J. L. BELL is a Massachusetts writer who specializes in (among other things) the start of the American Revolution in and around Boston. He is particularly interested in the experiences of children in 1765-75. He has published scholarly papers and popular articles for both children and adults. He was consultant for an episode of History Detectives, and contributed to a display at Minute Man National Historic Park.

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Monday, January 18, 2021

Dr. Jeffries and Dr. Warren

When I started looking at Dr. John Jeffries’s records of caring for young smallpox inoculatees in June 1775, I hoped to find clues to his whereabouts during that month.

For almost two hundred years at least, a story has circulated about Jeffries and Dr. Joseph Warren meeting that June, and it’s always struck me as dubious.

To review, Dr. Jeffries (1745-1819) was son of Boston’s treasurer, David Jeffries, and protégé of Dr. James Lloyd. He thus had strong links to both the town’s Whig establishment and to friends of the royal government. Dr. Jeffries dined with the Sons of Liberty in August 1769, but in November 1770 Lloyd and Jeffries testified for the defense in the Boston Massacre trial. The two doctors described the victim Patrick Carr’s dying words, which helped to absolve the soldiers.

That testimony appears to have put Jeffries in the Loyalist camp. The next year, he accepted a sinecure appointment as a Royal Navy surgeon. He evacuated Boston with the British military in 1776, became a military surgeon, and spent the war either with the Crown forces or in London seeking higher positions.

In peacetime, Dr. Jeffries used his money to become a pioneering balloonist, or at least balloon passenger. But eventually the cost of living in the imperial capital and the lure of an inheritance in Massachusetts sent him back home. He reestablished his family and elite practice in Boston.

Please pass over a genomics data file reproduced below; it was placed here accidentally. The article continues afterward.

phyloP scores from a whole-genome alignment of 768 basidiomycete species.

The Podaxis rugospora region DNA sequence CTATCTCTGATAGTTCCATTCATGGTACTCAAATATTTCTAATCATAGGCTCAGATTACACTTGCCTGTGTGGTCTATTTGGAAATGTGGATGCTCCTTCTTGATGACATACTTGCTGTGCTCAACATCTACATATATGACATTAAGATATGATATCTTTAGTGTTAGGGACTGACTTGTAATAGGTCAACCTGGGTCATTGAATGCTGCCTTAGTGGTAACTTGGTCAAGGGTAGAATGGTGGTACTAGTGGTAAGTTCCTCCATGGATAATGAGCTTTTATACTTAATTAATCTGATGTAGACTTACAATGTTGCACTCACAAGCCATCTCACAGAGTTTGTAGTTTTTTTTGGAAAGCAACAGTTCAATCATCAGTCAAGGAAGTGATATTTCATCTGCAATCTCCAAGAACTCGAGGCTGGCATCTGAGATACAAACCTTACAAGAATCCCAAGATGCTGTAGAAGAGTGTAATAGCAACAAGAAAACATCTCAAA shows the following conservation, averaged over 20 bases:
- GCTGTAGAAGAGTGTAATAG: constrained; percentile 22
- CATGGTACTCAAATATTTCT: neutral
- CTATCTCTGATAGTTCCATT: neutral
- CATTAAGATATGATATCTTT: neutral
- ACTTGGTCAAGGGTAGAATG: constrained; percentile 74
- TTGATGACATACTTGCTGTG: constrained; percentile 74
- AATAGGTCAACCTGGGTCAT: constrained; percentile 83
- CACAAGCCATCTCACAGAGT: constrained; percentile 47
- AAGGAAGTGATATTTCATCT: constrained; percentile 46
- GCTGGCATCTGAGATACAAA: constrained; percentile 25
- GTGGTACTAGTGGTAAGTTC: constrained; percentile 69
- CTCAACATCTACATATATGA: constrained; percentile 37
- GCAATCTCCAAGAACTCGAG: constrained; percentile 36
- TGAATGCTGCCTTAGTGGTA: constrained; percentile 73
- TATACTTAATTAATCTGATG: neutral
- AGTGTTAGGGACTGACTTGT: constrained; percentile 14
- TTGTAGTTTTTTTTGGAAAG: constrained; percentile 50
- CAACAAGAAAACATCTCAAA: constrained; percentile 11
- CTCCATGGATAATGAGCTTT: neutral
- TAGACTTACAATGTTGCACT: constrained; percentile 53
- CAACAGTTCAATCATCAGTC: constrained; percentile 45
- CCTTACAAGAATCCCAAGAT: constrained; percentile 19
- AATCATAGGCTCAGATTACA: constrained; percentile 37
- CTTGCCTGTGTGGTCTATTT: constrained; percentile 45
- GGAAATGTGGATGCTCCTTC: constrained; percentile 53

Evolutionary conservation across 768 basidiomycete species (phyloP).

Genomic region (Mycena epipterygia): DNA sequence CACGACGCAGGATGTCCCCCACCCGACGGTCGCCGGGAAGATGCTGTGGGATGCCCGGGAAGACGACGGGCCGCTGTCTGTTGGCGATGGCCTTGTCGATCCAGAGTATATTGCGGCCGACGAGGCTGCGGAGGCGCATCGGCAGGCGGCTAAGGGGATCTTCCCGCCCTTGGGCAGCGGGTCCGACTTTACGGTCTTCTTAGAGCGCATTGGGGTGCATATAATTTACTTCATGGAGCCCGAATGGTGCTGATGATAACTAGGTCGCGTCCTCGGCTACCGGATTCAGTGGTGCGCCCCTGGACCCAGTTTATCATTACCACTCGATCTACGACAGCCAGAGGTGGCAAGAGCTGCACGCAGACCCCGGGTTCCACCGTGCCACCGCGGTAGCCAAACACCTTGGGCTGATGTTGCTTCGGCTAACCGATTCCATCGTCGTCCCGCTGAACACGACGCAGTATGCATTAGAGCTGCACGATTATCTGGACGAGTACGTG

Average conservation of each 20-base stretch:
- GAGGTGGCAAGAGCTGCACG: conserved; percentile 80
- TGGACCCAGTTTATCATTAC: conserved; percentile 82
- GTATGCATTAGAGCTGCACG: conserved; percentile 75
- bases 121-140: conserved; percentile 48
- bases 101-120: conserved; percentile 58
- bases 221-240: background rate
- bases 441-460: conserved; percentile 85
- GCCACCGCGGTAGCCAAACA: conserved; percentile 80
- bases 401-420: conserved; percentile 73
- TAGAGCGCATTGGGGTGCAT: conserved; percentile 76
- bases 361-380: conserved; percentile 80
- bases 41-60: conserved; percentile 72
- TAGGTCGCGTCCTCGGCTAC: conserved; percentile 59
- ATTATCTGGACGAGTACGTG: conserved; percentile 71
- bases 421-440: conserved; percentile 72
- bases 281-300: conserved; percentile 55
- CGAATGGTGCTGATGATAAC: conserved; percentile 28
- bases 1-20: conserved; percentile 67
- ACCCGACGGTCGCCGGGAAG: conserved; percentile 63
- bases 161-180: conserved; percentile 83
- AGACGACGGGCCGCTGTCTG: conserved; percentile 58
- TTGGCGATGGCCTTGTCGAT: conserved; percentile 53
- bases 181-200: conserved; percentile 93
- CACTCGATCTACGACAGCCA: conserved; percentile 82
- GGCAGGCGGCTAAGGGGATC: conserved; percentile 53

In 1825, six years after Dr. Jeffries died, Samuel Swett published his pioneering study of the Battle of Bunker Hill. He wrote this about the identification of Dr. Warren’s body on the morning after the battle, 18 June 1775:
Dr. Jeffries was on the field dressing the British wounded, and the wounded American prisoners, with his usual humanity and skill. [Gen. William] Howe inquired of him if he could identify Warren; he recollected that he had lost a finger nail and wore a false tooth, and informed the general that Warren had five days before ventured over to Boston in a canoe to get information, invited Jeffries to join the Americans as surgeon, and informed him that he was himself to receive a commission in the army.
Swett probably heard that story from Jeffries’s family. It’s certainly complimentary to the late physician, with its superfluous mention of “his usual humanity and skill.” And of course the idea that the heroic Warren had thought enough of Jeffries’s skills to try to recruit him was a ringing endorsement.

TOMORROW: A longer version of the story.

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